UK retailers need to look at loyalty schemes differently as multichannel and mobile rise in prominence report a number surveys from loyalty consultancy workinghead and Juniper Research.
WITH THE recent launch of the Sparks loyalty programme by Marks and Spencer , the competition to woo customers and make them loyal seems to be getting more complex than it has ever been, believes Dr Alexandra Ranzinger, founder of loyalty consultancy workinghead.
“For many years, traditional retail driven loyalty programmes have dominated the market place: Tesco with its Clubcard; Sainsbury’s with Nectar; and Boots lead the pack. With the growing awareness around data-driven marketing, ease of digital data capture and low cost solutions for small retailers, more schemes are being launched. However, in the name of being innovative or different, many of these have turned out to be complicated to understand,” she says.
A recent YouGov survey conducted in the UK market for the Loyalty Partner Group brought out insights indicating that the loyalty landscape in the next few years could shape out rather differently than where it is going now.
“Only 3.8 per cent of Argos’s emails are deleted unread.”
Firstly, it is time to simplify. According to the survey, 88% of customers preferred a simple, easy to use programme with 2 out of 3 respondents preferring to earn simple points on their shopping rather than complicated mechanisms with conditions attached. Also, 54% of respondents wanted the freedom to redeem their points and did not want to be forced to shop back at the same retailer.
Secondly, with the reducing incentive levels from some of the top programmes, customers obviously feel they are not getting enough value. Some 70% of respondents wanted to see local stores and retail brands from their neighbourhood or regional partners being added into their loyalty programme, but not at the exclusion of their favoured shopping destinations. If their favourite brand moved into a multipartner programme, they demonstrated 59% likelihood to shop more at the same retailer.
Meanwhile, A study from Juniper Research has found that more than 3 billion loyalty cards will operate as mobile-only or be integrated into mobile apps by 2020, up from 1.4 billion last year, as consumers move to app shopping and want to add their cards.
The research – Mobile & Online Coupons: Redemption, Loyalty & Consumer Engagement 2015-2020 – argued that the improved targeting and personalisation made possible by digital coupons was leading to greater activity rates, thereby resolving a key failing of traditional schemes where the lack of relevant offers had resulted in a downturn in usage.
However, it also found wide variations amongst retailers and other reward card providers with regard to the extent of digital loyalty integration. In the UK, it observed that around 40% of Nectar Card holders had acquired the loyalty app by late-2015, against fewer than 4% of Tesco Clubcard holders. It found a similar disparity between US retailers Walgreens, where 61% of card holders had linked their card to an app, and Target which had only 27% of cardholders linked.
According to research author Dr Windsor Holden: “These disparities are likely to result from a number of factors. While in part they may reflect the level of satisfaction with the app and, or the features it offers, they may also be attributable to a greater degree – or greater success – of retailer marketing of their digital loyalty options.”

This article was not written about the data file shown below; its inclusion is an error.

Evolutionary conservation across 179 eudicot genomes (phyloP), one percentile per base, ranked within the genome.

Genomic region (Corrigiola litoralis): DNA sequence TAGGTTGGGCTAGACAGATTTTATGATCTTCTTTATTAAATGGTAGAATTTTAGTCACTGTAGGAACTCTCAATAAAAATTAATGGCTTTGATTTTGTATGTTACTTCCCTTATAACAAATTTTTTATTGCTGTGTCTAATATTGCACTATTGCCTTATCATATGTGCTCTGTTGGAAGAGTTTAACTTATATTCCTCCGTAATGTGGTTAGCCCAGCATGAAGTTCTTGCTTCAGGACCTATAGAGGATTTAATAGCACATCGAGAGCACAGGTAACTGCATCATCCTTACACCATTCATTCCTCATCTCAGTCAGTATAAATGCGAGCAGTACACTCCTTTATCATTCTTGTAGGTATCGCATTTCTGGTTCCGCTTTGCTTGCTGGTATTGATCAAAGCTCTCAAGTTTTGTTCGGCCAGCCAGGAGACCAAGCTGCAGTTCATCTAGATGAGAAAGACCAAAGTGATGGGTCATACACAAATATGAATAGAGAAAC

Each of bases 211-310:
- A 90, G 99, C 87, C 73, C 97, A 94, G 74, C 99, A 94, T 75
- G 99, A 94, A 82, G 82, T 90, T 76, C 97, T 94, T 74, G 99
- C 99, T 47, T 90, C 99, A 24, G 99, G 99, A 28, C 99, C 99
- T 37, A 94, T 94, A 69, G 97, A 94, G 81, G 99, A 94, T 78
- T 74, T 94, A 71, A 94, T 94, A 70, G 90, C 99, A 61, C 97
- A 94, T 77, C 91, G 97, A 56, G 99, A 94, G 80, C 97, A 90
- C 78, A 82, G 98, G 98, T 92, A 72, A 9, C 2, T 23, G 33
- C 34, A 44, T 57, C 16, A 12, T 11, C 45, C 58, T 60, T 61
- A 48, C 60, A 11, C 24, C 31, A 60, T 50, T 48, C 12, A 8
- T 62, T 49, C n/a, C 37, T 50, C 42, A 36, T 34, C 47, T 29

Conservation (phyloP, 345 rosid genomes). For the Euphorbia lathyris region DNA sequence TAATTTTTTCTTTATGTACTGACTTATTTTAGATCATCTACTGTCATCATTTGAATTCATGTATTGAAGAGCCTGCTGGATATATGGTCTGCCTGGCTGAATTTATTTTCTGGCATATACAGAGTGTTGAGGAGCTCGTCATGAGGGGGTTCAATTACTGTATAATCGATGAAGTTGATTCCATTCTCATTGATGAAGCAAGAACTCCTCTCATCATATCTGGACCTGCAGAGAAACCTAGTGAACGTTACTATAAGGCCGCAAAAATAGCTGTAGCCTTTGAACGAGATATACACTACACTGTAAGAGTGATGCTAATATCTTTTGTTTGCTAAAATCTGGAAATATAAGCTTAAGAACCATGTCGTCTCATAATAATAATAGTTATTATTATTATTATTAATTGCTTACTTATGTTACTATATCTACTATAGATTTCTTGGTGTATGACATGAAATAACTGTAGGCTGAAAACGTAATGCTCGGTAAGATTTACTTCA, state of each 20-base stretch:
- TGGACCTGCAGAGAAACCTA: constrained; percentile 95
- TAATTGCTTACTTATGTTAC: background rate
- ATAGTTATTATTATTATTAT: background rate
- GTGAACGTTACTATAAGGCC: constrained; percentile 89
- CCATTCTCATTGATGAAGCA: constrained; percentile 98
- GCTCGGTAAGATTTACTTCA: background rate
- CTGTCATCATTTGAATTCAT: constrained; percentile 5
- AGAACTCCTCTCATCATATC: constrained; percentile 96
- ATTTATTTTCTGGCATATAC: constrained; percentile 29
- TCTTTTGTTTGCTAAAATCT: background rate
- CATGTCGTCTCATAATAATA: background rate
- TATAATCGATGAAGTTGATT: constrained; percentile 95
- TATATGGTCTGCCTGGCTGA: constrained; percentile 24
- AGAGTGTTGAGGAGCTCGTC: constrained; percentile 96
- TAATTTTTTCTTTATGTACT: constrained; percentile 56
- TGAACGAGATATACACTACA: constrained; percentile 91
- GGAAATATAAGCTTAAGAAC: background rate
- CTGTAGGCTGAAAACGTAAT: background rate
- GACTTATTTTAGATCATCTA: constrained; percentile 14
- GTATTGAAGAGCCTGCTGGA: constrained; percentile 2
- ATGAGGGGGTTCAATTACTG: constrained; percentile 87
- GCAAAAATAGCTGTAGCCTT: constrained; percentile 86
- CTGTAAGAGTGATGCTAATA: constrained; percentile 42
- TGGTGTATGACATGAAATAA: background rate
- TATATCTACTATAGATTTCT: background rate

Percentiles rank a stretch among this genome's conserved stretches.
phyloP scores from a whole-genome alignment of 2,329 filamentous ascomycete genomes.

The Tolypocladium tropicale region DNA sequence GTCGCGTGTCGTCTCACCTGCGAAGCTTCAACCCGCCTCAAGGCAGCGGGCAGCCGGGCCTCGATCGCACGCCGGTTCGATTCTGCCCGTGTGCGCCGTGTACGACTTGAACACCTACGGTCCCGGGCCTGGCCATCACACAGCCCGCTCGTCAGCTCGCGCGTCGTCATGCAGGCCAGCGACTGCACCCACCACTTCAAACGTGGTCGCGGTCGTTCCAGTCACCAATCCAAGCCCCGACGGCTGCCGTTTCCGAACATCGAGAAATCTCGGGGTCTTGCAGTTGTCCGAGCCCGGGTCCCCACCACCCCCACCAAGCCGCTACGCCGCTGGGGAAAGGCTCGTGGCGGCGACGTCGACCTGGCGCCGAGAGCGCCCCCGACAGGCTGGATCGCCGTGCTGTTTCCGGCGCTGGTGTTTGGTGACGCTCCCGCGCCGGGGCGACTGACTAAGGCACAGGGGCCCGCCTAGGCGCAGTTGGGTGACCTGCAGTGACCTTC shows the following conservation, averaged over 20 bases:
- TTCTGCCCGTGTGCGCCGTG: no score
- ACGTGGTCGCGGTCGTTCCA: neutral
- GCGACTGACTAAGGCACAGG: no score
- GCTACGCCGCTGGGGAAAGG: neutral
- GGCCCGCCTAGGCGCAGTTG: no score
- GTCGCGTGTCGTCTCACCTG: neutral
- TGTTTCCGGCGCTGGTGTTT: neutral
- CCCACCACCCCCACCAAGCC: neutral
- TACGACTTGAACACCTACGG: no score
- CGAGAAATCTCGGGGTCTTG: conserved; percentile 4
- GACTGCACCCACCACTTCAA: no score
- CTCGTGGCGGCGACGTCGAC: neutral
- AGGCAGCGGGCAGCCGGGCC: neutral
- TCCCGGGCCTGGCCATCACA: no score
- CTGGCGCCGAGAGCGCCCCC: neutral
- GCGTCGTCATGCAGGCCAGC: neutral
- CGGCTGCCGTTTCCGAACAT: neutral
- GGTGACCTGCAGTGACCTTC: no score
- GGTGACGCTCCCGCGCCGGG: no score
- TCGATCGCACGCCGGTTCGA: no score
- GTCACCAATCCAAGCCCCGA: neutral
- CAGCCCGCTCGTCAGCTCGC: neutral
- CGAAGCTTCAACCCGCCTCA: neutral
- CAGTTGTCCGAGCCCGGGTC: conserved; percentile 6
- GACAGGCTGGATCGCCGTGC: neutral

The research warned that retailers that did not offer mobile integration were likely to have far lower levels of visibility on consumer activity. As a result, it cautioned that they would be at a disadvantage when seeking to tailor offers and thereby increase the lifetime value of the consumer.
However, as InternetRetailing’s Mobile Editor Paul Skeldon comments, linking apps to loyalty is going to increasingly make sense to retailers as apps are seeing a surge in use across mobile retailing. Almost half of retailers say that between 21 and 50% of their web sales come directly from purchases made on an app, according to a study of more than 100 leading UK heads of ecommerce, heads of mobile and heads of digital within the retail space conducted by Urban Airship – despite only 23% of IRUK Top 500 retailers currently having a transactional app and 4% have no plans to use apps as part of a multichannel strategy.
The IRUK Top 500 also discovered that when it comes to consumers engaging with brands, social is a good measure of what shoppers think of a retailer and likes can represent loyalty. Amazon, for example, with 5.5 million Facebook page likes has nearly five times as many as the average for the Top500 – of 1.1 million. The Brand Engagement Performance Dimension also gives insight into other measures including the percentage of emails read by customers instead of being deleted unread or marked as spam.
Argos topped the listing in this section of the research because 34.8% of the relatively low number of emails it sent were read, and only 3.8% were deleted without being read. Recipients tended to hang onto these emails: a relatively low 8.5% were deleted after being read. Only 0.7% were marked as spam by the ISP and 0.03% by the user, according to the findings contributed by Knowledge Partner Return Path.
Second-placed Asda saw 20.3% of the 71,627 emails it sent read – and 8.2% deleted, while in third place, 22.2% of the 120,031 emails that Boots sent were read.
Interesting findings across all brands included the statistic that messages sent on a Sunday were most likely to be read (27.7% of the 122,804 sent). Wednesday was the most popular day for sending marketing emails, with 255,852 sent, but it was also the day when fewest were read (21.1%).
InternetRetailing is researching further into the topic of loyalty and Research Editor Liz Morrell firstname.lastname@example.org – would be interested in your thoughts.